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Artificial Intelligence (AI) is all the rage in cybersecurity software. However, when vendors say AI, they usually mean a subset of it. Most commonly they mean machine learning (ML), but sometimes it’s deep learning (DL). The details are confusing, so the marketing folks just call it all AI and leave the inner technical workings shrouded in mystery. But now it’s time to evaluate whether “AI” in cybersecurity is meeting expectations and living up to the marketing buzz.
In order to know whether AI is living up to expectations and delivering the goods as ordered, it’s important to check first and see what you actually have under the hood.
What the Tech Is That?
“Conceptually, AI is a very sexy topic but the reality is that very little AI is present in most security applications,” says Rick McElroy, head of security strategy at Carbon Black. “Simply rebranding machine learning as AI doesn’t solve the shortcomings of the existing technology.”
Unfortunately, some claims of “AI inside” are more than a rebranding effort and more than a tad misleading.
“As an investor I see this kind of behavior all the time — early-stage companies claim to have AI, but basic diligence proves that to be false. Yet, they’re still able to raise huge amounts of venture capital. A recent VC study (page 99) found that 40% of startups that claimed to have AI were lying,” said William Peteroy, Security CTO at Gigamon, a provider of network security.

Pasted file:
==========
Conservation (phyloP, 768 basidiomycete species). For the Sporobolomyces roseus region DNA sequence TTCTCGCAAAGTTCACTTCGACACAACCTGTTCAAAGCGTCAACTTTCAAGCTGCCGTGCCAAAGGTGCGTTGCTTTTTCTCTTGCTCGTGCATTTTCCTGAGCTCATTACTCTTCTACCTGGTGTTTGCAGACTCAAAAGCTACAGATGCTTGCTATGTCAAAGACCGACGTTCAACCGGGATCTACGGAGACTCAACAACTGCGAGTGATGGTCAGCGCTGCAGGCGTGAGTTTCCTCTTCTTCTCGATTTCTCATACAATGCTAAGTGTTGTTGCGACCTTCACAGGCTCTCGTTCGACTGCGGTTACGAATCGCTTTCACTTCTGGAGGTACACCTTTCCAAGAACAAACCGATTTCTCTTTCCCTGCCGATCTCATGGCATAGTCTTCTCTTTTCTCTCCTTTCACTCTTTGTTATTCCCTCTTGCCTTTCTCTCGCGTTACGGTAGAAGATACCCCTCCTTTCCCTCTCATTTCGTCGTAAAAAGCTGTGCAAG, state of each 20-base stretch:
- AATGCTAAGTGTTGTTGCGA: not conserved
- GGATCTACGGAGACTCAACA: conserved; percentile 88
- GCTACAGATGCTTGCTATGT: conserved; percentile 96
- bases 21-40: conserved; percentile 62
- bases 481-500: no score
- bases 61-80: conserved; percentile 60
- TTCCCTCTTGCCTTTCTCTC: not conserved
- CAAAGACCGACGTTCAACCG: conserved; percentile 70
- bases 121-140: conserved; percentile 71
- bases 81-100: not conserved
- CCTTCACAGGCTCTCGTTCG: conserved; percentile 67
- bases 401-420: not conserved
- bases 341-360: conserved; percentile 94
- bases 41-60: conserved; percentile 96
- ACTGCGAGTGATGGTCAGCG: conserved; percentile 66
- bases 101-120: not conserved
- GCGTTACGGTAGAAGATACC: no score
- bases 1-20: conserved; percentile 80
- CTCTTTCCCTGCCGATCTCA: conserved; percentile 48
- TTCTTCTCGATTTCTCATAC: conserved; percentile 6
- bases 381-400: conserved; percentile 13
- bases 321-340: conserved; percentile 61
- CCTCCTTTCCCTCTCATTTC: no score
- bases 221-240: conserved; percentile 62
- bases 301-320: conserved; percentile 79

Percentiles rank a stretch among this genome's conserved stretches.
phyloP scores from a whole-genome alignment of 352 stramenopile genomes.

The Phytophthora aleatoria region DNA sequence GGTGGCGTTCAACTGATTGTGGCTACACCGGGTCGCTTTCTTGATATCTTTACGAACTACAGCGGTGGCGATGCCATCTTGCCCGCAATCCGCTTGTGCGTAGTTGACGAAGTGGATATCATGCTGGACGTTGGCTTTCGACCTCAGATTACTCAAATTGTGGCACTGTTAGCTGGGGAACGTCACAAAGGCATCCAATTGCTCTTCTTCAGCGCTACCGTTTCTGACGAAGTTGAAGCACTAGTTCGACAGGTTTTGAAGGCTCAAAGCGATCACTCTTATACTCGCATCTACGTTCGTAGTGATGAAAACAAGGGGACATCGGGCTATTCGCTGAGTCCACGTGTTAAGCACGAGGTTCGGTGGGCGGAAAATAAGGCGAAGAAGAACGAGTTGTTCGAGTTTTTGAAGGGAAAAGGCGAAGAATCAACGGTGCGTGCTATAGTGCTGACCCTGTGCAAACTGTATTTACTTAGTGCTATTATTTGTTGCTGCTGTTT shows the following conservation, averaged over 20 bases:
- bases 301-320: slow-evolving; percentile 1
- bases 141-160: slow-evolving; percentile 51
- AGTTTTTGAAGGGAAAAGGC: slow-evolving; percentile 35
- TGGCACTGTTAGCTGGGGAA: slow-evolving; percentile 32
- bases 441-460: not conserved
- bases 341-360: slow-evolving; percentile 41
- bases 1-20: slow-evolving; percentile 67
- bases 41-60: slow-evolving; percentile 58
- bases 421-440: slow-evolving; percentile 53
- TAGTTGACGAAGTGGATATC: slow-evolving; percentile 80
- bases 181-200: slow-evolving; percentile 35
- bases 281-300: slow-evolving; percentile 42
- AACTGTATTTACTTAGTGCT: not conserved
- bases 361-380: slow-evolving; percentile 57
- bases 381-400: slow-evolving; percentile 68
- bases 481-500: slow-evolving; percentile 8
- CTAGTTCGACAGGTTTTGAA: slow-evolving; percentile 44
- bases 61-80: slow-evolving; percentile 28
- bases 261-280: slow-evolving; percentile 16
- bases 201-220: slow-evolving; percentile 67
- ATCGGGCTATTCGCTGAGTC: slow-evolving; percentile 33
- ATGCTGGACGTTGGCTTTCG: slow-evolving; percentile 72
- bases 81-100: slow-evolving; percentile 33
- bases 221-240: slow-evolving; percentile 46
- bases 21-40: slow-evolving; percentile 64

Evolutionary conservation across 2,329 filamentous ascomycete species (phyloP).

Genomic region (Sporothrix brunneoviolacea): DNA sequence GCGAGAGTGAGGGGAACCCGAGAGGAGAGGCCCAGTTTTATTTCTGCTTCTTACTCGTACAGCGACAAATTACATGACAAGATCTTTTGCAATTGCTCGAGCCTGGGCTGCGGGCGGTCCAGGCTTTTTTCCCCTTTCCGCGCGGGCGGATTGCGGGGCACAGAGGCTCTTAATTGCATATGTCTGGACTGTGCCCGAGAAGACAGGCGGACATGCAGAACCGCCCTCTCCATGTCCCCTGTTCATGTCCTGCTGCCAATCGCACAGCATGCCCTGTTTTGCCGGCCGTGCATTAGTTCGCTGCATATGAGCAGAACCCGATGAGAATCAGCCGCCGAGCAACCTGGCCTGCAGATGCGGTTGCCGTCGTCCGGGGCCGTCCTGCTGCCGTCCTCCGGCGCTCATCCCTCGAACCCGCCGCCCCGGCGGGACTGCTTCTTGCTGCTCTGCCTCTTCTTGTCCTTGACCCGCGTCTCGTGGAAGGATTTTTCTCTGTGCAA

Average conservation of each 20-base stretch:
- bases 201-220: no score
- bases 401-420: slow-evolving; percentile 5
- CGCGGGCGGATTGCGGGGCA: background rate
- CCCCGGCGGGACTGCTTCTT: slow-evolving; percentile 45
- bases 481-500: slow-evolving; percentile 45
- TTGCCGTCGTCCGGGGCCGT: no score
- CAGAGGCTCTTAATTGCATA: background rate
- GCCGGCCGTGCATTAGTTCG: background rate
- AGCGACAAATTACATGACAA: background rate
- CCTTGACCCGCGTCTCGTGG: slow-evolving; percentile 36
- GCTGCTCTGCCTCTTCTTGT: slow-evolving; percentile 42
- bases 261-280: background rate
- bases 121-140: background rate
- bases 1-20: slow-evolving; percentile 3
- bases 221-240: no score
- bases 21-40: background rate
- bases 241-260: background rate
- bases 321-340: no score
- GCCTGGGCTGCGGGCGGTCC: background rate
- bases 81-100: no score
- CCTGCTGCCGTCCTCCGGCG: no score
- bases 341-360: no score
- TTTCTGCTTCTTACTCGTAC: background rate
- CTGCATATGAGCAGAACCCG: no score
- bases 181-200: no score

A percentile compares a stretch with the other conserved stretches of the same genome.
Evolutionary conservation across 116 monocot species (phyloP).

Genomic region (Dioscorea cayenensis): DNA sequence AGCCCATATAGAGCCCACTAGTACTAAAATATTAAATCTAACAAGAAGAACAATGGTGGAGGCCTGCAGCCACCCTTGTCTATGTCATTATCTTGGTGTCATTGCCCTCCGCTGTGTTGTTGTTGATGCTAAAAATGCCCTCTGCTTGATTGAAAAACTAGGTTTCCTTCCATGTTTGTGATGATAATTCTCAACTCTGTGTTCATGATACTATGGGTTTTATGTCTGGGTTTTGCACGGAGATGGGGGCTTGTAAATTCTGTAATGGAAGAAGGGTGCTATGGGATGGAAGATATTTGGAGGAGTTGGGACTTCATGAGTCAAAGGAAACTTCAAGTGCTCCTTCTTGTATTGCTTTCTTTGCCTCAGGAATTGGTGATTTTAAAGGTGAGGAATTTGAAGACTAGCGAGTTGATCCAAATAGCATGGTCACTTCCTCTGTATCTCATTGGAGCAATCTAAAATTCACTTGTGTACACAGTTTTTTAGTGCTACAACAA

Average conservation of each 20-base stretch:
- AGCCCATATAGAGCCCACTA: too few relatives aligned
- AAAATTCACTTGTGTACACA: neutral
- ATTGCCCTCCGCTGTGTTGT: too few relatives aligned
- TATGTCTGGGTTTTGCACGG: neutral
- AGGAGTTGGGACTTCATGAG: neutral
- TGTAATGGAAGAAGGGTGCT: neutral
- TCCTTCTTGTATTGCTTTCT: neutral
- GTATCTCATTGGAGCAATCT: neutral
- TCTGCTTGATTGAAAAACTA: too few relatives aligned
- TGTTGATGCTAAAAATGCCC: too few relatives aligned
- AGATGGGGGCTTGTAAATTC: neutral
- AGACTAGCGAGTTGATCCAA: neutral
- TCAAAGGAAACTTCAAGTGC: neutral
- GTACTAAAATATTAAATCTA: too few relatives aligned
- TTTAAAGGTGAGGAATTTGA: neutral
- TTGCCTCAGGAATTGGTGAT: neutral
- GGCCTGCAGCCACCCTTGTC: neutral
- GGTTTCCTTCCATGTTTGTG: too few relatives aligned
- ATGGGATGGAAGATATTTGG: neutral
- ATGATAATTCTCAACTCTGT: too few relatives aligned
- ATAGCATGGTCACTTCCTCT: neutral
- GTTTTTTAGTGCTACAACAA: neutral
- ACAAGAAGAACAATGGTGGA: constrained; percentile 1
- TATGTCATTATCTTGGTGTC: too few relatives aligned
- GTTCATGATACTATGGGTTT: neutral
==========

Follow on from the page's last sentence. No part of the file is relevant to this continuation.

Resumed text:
The confusion and downright subterfuge of some vendors are off-putting to many buyers and users.
“I’m most excited by some of the newer approaches that are more transparent about how they leverage expert systems which I feel have a stronger probability of driving good outcomes for consumers than machine learning-based approaches,” Peteroy added.
But there is nothing to be gained by judging the real thing by its counterfeits. If you’re not seeing good results from your AI- or ML-based software, perhaps you should first check to see if you bought the actual thing or a pricey knock-off.
“Machine learning/AI technologies have been influencing information security for a long time. Spam detection or preventing fraudulent transactions are just two of many examples of successful AI applications in security,” says Leigh-Anne Galloway, cybersecurity resilience lead at Positive Technologies.
“Statistical learning and ML models are becoming the cornerstone of a wide range of new security products like next-generation antivirus (NGAV) or next-generation firewall (NGFW) products. The main reason for this is that there is no shortage of data to learn from and statistical models have become tremendously good at learning,” Galloway added.
Remember in your evaluations that not all AI/ML is created alike. Some is brand-new, and some is not. However, the only thing that matters is if it works.
“What we are calling AI today in most solutions is machine learning algorithms invented years ago, and commercially viable today because of the compute resources available now. There is still a large amount of algorithmic innovation to come,” says Rick Grinnell, Founder and Managing Partner at Glasswing Ventures.
Looking forward to future innovations doesn’t mean that AI and ML are impotent in the present. Indeed, their applications are …
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